A friend in Paris is surprised that the director of London’s National Gallery is italian, that the new director of the Victoria & Albert museum is german and astonished that the Governor of the Bank of England is canadian, that many CEOs of companies quoted on the London Stock Exchange are not british.  This same friend claimed this would not be « tolerated » in France where only frenchmen could be appointed to such important positions, an attitude which is unsurprising since of course France (and Europe) looks to itself whilst Britain has, these last four hundred years, looked to the world.  None of these opportunities taken up by foreigners has anything to do with the EU but because they are the best people for posts coveted everywhere.  What do people mean when they speculate on the « isolation » facing the UK outside the EU?  It doesn’t apply to Britain and hasn’t done so since Henry VIII’s day.  

Would you want to be part of an EU which bends economics to fit political imperatives?  The Euro (€) functions to the detriment of several countries which use it.  At the outset only three members of the EU qualified for the membership of the Euro (€) until Romano Prodi had the temerity to say that “the rules are stupid” and then they were changed so that every EU country which wanted to could join.  Later when the consequences of this began to appear the public was told that, for instance, the greeks had “cooked the books” as if the EU needed to absolve itself of the blame.  If the British public thinks that there will be no more of this nonsense it is to be unpleasantly surprised which brings us back to what can be achieved by an invisible political class the public will learn to loathe.  The Euro (€) is in the middle of a crisis forseen incidentally by Jean Monnet in 1955.  He actually said “We need a crisis to create this country called Europe” though few people understood and precious few remember.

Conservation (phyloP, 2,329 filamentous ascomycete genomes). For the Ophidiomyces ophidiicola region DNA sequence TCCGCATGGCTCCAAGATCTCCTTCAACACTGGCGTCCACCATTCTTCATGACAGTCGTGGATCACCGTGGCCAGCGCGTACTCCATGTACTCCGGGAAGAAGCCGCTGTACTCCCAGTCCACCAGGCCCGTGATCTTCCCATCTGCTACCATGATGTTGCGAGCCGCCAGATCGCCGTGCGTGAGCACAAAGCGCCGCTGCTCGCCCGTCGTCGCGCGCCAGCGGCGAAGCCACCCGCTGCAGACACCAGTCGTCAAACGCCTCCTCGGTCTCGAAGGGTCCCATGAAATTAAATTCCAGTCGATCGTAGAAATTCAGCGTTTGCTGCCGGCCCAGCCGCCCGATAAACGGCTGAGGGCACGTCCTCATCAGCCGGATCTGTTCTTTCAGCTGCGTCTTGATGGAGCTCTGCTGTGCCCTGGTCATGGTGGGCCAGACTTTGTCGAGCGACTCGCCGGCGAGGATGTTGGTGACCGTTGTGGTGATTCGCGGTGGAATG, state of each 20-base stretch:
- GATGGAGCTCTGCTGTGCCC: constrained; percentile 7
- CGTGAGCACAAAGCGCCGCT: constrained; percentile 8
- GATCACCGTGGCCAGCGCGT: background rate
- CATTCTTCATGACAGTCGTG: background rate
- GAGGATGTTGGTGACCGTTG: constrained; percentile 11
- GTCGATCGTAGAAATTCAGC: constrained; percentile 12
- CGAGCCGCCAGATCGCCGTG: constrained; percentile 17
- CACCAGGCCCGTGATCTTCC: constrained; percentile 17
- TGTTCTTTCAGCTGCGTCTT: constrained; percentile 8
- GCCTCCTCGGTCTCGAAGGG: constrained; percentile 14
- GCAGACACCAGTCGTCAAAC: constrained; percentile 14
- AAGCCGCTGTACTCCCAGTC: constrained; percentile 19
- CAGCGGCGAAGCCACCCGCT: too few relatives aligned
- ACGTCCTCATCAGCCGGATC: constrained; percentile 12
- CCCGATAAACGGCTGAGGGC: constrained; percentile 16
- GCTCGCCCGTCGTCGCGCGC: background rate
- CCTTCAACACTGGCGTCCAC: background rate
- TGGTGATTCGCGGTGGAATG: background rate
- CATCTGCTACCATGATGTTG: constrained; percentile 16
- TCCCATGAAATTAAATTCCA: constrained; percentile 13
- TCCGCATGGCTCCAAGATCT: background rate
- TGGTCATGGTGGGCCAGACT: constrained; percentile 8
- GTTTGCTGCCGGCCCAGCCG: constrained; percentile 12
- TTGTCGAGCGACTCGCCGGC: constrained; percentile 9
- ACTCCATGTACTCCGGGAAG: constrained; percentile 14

Mr Cameron claimed he could obtain reforms to the European Union and whilst he has done nothing of the sort he has negotiated a marginally improved deal for the UK.  But, why should the other EU members accept this situation which irks umpteen of my friends in Paris who assure me that the ‘deal’ requiring the approval of all 28 member parliaments which will take four years to ratify will be mangled in the process.  They are quite right..

And, in any case if the rules are unacceptable to the UK shouldn’t the UK leave the European Union?

Bizarrely though none of the other members seem to want the UK to leave. Why?